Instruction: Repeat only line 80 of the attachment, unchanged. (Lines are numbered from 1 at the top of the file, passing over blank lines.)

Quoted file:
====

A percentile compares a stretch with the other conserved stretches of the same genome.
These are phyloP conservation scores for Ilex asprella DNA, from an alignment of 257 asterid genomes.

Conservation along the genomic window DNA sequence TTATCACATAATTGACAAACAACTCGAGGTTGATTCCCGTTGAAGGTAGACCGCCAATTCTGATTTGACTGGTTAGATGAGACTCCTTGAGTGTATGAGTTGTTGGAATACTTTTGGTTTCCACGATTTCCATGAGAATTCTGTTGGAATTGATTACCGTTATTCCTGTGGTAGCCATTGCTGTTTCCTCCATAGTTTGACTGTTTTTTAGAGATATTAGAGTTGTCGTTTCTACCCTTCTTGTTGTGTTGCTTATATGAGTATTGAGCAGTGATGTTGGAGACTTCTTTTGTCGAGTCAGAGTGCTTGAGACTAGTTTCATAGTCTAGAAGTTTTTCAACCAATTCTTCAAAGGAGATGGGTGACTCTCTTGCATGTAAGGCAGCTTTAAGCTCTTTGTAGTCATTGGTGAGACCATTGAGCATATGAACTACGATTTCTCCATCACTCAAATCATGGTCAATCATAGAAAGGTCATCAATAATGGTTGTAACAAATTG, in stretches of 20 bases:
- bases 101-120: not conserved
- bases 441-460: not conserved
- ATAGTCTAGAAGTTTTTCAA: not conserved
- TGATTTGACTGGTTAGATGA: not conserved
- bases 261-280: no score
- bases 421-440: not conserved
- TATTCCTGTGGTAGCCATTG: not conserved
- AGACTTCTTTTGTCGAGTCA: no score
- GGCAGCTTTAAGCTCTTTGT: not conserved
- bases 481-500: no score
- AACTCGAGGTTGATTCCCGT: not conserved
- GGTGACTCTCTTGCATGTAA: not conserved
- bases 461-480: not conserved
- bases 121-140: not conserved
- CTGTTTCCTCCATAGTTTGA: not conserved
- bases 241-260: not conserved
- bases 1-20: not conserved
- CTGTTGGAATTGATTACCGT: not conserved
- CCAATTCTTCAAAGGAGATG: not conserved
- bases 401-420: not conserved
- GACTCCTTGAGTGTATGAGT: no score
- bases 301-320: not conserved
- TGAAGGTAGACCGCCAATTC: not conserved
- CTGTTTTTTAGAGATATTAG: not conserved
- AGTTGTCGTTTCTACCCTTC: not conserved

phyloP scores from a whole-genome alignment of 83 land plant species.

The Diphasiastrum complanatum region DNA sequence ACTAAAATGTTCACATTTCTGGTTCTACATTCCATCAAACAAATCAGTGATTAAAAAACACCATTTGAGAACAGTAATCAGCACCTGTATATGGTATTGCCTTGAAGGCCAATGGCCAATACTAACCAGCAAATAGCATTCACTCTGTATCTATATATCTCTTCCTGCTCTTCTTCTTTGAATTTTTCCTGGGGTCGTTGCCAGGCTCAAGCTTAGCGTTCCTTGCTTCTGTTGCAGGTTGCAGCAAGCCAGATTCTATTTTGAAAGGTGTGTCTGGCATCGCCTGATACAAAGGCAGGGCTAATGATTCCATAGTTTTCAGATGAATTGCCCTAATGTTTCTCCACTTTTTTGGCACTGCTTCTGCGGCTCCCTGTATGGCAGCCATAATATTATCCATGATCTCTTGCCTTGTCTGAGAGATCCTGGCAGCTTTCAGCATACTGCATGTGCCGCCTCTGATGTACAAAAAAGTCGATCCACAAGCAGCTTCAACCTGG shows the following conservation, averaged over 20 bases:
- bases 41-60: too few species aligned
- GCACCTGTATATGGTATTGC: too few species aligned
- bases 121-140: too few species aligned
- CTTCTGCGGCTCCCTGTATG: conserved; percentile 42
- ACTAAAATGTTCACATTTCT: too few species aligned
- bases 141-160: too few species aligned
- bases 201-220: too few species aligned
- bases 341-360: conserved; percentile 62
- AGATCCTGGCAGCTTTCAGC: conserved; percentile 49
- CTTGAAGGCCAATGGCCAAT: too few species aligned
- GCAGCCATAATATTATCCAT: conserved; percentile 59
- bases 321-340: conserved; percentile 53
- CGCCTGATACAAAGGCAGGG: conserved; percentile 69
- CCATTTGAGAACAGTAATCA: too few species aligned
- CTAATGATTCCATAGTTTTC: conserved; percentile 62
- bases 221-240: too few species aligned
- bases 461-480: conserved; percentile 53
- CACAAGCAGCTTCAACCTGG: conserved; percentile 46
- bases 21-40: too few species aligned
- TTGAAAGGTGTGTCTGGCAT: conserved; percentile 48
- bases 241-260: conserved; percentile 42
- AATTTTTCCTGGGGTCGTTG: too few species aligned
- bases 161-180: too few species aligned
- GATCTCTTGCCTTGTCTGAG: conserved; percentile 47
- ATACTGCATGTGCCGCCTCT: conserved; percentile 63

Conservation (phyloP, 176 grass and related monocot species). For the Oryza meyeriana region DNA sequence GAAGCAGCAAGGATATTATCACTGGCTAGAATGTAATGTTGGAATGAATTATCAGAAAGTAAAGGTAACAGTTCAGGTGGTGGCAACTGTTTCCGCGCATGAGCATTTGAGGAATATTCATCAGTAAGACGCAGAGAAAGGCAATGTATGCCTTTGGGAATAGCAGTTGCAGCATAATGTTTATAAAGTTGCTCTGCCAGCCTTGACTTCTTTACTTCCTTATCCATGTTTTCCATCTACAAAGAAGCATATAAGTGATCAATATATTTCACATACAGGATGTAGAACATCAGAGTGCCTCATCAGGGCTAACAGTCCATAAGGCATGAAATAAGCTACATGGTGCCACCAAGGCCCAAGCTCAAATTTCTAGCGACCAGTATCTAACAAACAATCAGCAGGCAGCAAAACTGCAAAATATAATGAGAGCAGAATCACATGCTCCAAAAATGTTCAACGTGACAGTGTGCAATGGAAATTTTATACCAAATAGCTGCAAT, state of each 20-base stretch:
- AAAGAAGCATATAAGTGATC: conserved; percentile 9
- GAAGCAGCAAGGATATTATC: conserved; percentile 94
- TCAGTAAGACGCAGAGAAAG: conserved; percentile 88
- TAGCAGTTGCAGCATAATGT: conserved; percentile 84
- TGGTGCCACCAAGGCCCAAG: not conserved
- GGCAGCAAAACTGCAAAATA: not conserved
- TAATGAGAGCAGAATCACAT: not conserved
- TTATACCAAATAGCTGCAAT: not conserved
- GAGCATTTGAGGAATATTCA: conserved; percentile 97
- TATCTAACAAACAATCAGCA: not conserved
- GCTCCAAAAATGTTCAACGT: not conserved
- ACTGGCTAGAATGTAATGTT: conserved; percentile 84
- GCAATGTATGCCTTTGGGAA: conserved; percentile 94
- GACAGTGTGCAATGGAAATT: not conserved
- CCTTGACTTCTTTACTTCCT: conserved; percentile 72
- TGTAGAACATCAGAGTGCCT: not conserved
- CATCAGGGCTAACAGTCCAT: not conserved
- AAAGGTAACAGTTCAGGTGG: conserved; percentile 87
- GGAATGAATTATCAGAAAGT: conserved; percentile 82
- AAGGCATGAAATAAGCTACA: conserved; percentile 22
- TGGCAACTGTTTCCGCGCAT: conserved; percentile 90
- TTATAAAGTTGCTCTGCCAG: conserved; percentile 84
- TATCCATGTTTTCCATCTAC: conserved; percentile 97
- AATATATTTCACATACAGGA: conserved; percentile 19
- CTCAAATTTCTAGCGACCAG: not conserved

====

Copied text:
- AATATATTTCACATACAGGA: conserved; percentile 19